Not all winter adventures have to be into the deep mountains. These winter waterfall trips are found mostly in or near the Purcell Trench, northwest of Bonners Ferry.
Myrtle Falls & the Kootenai National Wildlife Refuge
West of Bonners Ferry, along the east slopes of the American Selkirk Mountains, is the Kootenai National Wildlife Refuge. Across the street from the park office and their kiosk, is a parking area for a short walk to the overlook of Myrtle Falls. These falls have a pond about 2/3’s the way down, which creates another shorter fall deeper into the canyon below. The view of the entire falls is a don’t miss. Also, a winter hike from the falls back to the road along the creek can be very photogenic.
The wildlife refuge also has trails, viewing decks, and even a wildlife viewing road through the body of the refuge. I’ve never driven this road without seeing an elk or two, off in the deep grass and swamps. Being a wildlife refuge, there is always an abundance of waterfowl that migrate continually through the area. It’s also common to see deer and an occasional coyote. If you don’t see everything on the first circuit, do it again. It’s a pleasant cruise through nature.
Upper & Lower Snow Creek Falls
Snow Creek Road #402 is located just south of the Kootenai National Wildlife Refuge. The parking area to the falls of Snow Creek is located 1.1 miles up from the frontage road on Snow Creek Road. The short trail in “Ys” at about 1/8 of a mile. The left or east trail takes you to the lower falls. These falls are actually gigantic cascades that roar past the observation deck. The right or west trail takes you to the spectacular upper falls. This one is set back in the forest and offers great views of the falls and the creek below the falls. In the spring, the runoff is really heavy, and the trail and observation decks can be very slippery.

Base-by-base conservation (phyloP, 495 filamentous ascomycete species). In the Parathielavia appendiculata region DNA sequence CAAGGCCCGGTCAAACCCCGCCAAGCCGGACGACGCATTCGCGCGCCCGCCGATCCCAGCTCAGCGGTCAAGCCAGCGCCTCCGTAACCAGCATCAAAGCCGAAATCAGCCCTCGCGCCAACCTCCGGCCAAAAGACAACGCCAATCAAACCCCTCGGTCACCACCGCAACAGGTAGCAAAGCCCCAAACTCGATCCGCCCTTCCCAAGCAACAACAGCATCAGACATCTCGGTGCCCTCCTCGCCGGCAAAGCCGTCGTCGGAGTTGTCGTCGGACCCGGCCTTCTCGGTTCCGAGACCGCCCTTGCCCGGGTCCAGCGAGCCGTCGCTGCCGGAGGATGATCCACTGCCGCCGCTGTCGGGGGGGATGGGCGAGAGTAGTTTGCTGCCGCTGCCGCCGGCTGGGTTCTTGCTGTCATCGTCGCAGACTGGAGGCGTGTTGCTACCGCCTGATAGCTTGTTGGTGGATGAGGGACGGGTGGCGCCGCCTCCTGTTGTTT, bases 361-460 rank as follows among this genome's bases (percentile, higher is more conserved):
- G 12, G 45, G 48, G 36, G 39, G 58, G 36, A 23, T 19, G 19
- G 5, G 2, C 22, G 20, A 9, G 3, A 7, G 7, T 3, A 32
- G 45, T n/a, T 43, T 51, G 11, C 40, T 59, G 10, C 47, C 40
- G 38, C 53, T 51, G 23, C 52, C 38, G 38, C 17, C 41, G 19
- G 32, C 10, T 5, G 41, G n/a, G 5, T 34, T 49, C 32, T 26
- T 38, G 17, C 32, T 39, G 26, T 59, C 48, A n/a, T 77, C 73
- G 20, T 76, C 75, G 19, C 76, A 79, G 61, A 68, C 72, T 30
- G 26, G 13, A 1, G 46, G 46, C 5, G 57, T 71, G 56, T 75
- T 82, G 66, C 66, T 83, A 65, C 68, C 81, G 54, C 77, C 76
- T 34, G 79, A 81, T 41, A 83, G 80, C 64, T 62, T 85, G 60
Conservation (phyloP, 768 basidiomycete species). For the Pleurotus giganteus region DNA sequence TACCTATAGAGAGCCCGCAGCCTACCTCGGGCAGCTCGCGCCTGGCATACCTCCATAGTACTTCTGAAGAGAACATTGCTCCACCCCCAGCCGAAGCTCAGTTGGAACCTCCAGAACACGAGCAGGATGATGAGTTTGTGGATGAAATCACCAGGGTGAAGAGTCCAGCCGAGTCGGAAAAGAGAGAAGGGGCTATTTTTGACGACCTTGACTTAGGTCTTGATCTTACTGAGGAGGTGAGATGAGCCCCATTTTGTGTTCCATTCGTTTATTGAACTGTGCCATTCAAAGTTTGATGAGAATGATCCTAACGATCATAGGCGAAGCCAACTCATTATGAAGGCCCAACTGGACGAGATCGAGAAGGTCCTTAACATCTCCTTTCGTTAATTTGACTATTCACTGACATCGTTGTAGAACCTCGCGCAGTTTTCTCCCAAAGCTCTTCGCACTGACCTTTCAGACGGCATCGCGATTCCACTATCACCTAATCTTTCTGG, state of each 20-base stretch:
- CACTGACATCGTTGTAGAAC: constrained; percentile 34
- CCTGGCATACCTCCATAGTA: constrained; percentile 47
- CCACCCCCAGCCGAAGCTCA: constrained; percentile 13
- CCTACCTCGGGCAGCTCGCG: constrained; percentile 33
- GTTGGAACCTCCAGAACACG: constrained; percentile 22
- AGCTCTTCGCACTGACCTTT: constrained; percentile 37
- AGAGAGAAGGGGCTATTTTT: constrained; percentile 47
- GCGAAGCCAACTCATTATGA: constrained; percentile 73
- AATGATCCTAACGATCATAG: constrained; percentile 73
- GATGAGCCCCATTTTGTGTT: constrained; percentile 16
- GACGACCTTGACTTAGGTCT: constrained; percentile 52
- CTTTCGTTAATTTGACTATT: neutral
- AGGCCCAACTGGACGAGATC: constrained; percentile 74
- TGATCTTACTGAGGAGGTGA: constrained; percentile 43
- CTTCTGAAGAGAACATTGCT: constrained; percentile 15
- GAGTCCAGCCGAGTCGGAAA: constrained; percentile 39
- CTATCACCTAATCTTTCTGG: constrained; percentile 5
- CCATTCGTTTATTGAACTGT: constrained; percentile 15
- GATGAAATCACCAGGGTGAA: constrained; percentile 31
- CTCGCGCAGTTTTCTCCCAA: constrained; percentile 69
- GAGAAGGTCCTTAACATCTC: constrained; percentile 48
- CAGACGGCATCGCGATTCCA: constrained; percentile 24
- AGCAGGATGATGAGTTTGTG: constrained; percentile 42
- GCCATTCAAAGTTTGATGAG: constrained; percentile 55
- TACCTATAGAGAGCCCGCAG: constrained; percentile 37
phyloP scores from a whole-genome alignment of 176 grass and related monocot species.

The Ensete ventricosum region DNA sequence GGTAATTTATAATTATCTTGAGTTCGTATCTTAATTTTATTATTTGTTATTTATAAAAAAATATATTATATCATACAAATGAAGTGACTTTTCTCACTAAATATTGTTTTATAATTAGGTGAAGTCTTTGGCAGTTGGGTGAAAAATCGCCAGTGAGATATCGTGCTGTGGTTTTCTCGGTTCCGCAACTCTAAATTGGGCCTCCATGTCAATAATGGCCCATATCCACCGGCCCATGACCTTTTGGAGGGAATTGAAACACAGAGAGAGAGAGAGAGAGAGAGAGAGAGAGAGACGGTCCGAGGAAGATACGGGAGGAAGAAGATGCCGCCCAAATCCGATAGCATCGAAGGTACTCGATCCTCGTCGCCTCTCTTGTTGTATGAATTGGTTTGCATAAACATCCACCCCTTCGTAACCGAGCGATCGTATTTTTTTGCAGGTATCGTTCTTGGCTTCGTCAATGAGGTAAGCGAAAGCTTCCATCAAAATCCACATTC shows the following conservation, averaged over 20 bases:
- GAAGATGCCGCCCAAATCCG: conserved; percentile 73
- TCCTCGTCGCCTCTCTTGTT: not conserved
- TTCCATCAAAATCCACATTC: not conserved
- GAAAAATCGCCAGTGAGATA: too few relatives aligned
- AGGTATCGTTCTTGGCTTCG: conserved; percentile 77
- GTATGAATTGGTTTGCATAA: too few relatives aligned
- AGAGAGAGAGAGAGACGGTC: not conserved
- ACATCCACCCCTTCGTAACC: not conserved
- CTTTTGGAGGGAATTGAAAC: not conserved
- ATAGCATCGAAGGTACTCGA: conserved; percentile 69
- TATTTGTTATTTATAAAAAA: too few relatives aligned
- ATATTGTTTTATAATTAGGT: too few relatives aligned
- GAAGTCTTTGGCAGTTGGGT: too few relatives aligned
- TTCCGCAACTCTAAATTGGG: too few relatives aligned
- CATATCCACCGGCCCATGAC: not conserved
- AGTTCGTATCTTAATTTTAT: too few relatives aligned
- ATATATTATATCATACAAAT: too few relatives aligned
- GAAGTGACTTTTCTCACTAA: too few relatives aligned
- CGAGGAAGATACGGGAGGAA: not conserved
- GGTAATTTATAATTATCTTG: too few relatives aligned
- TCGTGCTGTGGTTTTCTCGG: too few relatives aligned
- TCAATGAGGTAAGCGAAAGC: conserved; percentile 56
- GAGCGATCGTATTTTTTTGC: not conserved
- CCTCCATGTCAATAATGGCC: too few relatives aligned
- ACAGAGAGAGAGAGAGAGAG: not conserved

Copper Falls is located just south of the US/Canadian border. To get there, continue north on the frontage road past the Kootenai National Wildlife Refuge to the Kerr Lake and Copeland turnoff about 10 miles north of the refuge. This road will take you back to I-95. Turn right (south) and continue to the “Y” and turn north towards Good Grief and the Eastport boarder station. About one mile from the border, look for the turnoff to Copper Falls on Road #2517. At 2.3 miles, you will find the parking area, outhouse, and trailhead. This trail is about a mile to the bottom of the falls. Be sure to take the spur trail to the left up to another observation deck that overlooks the entire falls. Copper Falls is 165 feet in height and is spectacular during spring runoff.
Bring the Right Gear for the Trail
For all of these winter waterfall hikes, be sure to bring the right equipment for the conditions. Snowshoes may be desirable after heavy snow, whereas cleats and trekking poles are always a good idea in wet and slippery and potentially icy conditions.
Drive north on Highway 95 to Bonners Ferry. Just before the bridge across the Kootenai River, turn left (west) onto Riverside Street. Head west for five miles and bear right at the “Y.” Continue for two miles to the park office.
Written by Chic Burge.